To summarize, we found that children, like adults, were capable of using relative number and the physical sizes of characters between groups, when each type of information was available in isolation, to judge a competitive exchange. Moreover, we found that when overall group size was small (i.e., 2 and 4 characters, not 5 and 10 characters) physical size was favored over relative number by 3-year-olds and adults. Five-year-olds had a general preference for numerical information. We included overall group size as a manipulation in this work because we predicted that such a variable might affect the weighting of dominance cues, with individual physical sizes potentially more relevant in small groups and numerical alliances potentially more relevant in larger groups. We found preliminary support for this possibility in that 3-year-olds and adults clearly favored physical size in the smaller group, but not the larger group. Though we did not find a clear shift from a reliance on the physical sizes of characters to relative number as a function of overall group size, the lack of a preference for physical size in the larger group suggests that physical size plays less of a role in judging competitive exchanges in relatively large groups.

However, another possibility is that 3-year-olds and adults did not favor numerical alliances in the Conflict condition because the differences in physical size and relative number were not matched (the characters differed by a factor of 4 in physical size but a factor of 2 in number). We addressed this possibility in a second experiment by equating the differences in physical size and number across the competing groups. Moreover, we included an additional, larger group size to test parametrically whether a shift from physical size to relative number would occur as a function of overall group size. Because 5-year-olds in our first experiment did not show a preference for physical size even in the small group case, we did not include them in the second experiment.

Experiment 2

Method

Participants

Thirty 3-year-olds (M = 41.20 months, SD = 4.46 months; 17 female) and 30 undergraduate students (M = 20.42 years, SD = 1.02 years; 22 female) participated in this study. As in the previous experiment, children were tested individually by an experienced experimenter. Children were given a small gift for participating, and adults received course credit. Experimental procedures were approved by the local ethics committee.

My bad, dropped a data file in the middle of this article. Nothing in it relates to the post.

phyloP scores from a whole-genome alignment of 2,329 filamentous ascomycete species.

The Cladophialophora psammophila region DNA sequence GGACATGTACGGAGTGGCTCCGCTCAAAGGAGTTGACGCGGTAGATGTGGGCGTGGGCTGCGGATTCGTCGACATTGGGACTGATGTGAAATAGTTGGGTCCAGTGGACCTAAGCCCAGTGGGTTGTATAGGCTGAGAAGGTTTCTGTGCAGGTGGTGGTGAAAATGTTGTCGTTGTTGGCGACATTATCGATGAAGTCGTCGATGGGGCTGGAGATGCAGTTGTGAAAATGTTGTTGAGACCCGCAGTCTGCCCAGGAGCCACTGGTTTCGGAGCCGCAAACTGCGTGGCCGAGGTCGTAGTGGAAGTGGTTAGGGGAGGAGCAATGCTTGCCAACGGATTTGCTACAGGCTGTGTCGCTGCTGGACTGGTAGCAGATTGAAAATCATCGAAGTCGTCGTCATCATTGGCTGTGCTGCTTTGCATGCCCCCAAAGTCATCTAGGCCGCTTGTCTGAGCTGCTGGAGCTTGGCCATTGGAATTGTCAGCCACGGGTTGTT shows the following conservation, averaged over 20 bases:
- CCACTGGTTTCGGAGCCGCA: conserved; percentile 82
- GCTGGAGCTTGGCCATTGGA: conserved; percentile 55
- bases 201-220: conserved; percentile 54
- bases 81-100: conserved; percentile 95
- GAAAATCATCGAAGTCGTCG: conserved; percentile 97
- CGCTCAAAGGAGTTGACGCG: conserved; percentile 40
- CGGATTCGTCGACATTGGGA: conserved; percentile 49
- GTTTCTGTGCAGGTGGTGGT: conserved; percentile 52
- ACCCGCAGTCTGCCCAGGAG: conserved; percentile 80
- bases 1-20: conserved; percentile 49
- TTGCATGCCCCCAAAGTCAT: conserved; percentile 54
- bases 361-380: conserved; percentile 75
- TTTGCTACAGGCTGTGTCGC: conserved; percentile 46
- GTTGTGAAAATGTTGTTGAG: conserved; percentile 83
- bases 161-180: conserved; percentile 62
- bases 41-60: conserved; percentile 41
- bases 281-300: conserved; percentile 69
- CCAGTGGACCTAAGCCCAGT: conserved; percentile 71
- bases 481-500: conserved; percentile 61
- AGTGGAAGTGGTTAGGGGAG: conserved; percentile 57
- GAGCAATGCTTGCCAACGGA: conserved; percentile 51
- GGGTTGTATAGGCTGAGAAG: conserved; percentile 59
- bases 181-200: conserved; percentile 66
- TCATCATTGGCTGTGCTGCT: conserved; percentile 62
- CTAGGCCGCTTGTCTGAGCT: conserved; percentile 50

Task and Procedure

Children and adults were presented with only conflict trials from the SCT used in the previous experiment. As in the previous Conflict condition, the physical sizes of the characters were pitted against number, such that the larger numerical group was made up of physically smaller characters and the smaller numerical group was made up of physically larger characters (see Figure 1). The task in this experiment was identical to the Conflict condition in the previous experiment except for the following three changes. First, the difference in physical size and number on a given trial was matched (both involved a 2:1 ratio). The result of this change is that that cumulative surface area was now equated for the groups. In the previous experiment, the group with the larger number of characters was also larger in surface area. In this experiment, the group that was larger in number was equal in surface area to the smaller number group. Second, there were three, instead of two, group sizes (small group: 2 vs. 4 characters; large group: 5 vs. 10 characters; extra large group: 15 vs. 30 characters; equal number of trials each). We added an ‘extra large’ group size to increase the likelihood that we would observe choices based on relative number as a function of group size. Third, characters within each group were identical in physical size (i.e., no heterogeneity). This variable did not affect performance in the previous experiment and so we did not include it as an additional manipulation here. Both children and adults received a total of 12 trials (randomized order). All other procedural details were identical to the previous experiment.

Results and Discussion

As in the experiment above, participants received a score of 1 if they chose the group with physically larger characters (but smaller in number) or a score of 0 if they chose the group that was larger in number (but physically smaller characters). Based on this scoring, mean values above 50% indicate that judgments were based on differences in physical size, whereas mean values below 50% indicate that judgments were based on relative number (50% indicates no preference).